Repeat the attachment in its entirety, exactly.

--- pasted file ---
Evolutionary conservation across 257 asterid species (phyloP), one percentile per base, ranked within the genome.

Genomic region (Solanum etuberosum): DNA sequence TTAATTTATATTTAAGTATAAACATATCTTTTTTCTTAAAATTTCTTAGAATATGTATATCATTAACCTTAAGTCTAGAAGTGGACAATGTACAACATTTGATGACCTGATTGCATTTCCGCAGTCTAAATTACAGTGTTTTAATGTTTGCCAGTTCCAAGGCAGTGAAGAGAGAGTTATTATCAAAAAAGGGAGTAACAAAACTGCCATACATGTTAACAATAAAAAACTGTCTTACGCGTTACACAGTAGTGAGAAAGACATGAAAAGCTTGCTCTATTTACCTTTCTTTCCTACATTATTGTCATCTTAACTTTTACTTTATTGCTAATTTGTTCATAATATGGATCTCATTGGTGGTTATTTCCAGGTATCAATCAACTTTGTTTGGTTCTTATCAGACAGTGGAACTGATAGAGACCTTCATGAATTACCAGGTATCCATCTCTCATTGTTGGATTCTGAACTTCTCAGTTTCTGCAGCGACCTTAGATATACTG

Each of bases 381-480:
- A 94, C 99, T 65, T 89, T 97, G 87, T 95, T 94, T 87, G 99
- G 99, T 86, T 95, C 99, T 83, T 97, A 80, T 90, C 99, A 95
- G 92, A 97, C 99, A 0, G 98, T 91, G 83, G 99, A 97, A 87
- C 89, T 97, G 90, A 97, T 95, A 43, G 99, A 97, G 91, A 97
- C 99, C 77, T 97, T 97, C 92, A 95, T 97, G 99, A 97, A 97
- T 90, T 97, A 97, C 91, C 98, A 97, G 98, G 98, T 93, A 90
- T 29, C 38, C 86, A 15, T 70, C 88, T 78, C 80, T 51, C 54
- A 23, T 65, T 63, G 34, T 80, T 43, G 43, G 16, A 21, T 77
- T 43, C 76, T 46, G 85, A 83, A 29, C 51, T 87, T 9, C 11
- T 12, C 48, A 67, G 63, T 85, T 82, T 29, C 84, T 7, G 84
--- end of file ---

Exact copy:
Evolutionary conservation across 257 asterid species (phyloP), one percentile per base, ranked within the genome.

Genomic region (Solanum etuberosum): DNA sequence TTAATTTATATTTAAGTATAAACATATCTTTTTTCTTAAAATTTCTTAGAATATGTATATCATTAACCTTAAGTCTAGAAGTGGACAATGTACAACATTTGATGACCTGATTGCATTTCCGCAGTCTAAATTACAGTGTTTTAATGTTTGCCAGTTCCAAGGCAGTGAAGAGAGAGTTATTATCAAAAAAGGGAGTAACAAAACTGCCATACATGTTAACAATAAAAAACTGTCTTACGCGTTACACAGTAGTGAGAAAGACATGAAAAGCTTGCTCTATTTACCTTTCTTTCCTACATTATTGTCATCTTAACTTTTACTTTATTGCTAATTTGTTCATAATATGGATCTCATTGGTGGTTATTTCCAGGTATCAATCAACTTTGTTTGGTTCTTATCAGACAGTGGAACTGATAGAGACCTTCATGAATTACCAGGTATCCATCTCTCATTGTTGGATTCTGAACTTCTCAGTTTCTGCAGCGACCTTAGATATACTG

Each of bases 381-480:
- A 94, C 99, T 65, T 89, T 97, G 87, T 95, T 94, T 87, G 99
- G 99, T 86, T 95, C 99, T 83, T 97, A 80, T 90, C 99, A 95
- G 92, A 97, C 99, A 0, G 98, T 91, G 83, G 99, A 97, A 87
- C 89, T 97, G 90, A 97, T 95, A 43, G 99, A 97, G 91, A 97
- C 99, C 77, T 97, T 97, C 92, A 95, T 97, G 99, A 97, A 97
- T 90, T 97, A 97, C 91, C 98, A 97, G 98, G 98, T 93, A 90
- T 29, C 38, C 86, A 15, T 70, C 88, T 78, C 80, T 51, C 54
- A 23, T 65, T 63, G 34, T 80, T 43, G 43, G 16, A 21, T 77
- T 43, C 76, T 46, G 85, A 83, A 29, C 51, T 87, T 9, C 11
- T 12, C 48, A 67, G 63, T 85, T 82, T 29, C 84, T 7, G 84